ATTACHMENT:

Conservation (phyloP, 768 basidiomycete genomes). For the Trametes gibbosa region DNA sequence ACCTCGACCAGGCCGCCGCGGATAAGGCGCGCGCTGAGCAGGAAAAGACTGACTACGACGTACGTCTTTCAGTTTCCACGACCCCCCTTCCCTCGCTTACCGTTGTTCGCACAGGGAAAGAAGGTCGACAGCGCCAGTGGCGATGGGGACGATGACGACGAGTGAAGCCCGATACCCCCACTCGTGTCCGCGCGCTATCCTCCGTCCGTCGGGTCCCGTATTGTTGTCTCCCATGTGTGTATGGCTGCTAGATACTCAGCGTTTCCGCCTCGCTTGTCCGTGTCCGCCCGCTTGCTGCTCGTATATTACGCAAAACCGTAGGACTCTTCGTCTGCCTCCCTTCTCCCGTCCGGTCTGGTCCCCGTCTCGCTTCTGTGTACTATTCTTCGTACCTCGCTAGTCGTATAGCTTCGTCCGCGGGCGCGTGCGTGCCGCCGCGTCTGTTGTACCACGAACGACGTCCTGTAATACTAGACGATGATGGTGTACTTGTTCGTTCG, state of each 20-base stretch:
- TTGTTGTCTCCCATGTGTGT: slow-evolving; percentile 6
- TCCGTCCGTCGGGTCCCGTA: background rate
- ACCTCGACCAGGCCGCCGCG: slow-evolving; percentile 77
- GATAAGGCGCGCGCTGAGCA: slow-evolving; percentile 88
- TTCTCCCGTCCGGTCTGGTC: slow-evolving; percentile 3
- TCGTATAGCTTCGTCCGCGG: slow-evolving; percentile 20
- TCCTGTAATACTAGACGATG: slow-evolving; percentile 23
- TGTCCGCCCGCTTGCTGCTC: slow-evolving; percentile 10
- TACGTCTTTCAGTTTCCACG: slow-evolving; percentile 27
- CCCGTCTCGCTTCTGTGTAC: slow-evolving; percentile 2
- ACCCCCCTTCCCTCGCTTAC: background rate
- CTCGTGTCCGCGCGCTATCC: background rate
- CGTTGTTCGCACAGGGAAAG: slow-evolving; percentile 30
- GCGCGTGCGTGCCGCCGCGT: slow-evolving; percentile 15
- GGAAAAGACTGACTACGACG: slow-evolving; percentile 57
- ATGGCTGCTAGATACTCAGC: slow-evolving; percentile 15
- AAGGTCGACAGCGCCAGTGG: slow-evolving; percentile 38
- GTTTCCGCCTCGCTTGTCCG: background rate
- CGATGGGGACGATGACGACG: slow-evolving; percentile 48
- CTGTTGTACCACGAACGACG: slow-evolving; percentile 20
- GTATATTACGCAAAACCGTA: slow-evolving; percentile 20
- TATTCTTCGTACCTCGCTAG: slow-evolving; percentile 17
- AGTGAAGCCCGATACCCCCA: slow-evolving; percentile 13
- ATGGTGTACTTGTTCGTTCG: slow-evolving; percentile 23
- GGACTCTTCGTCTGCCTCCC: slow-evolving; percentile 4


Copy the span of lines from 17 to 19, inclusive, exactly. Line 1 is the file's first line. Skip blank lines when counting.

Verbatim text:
- ATGGCTGCTAGATACTCAGC: slow-evolving; percentile 15
- AAGGTCGACAGCGCCAGTGG: slow-evolving; percentile 38
- GTTTCCGCCTCGCTTGTCCG: background rate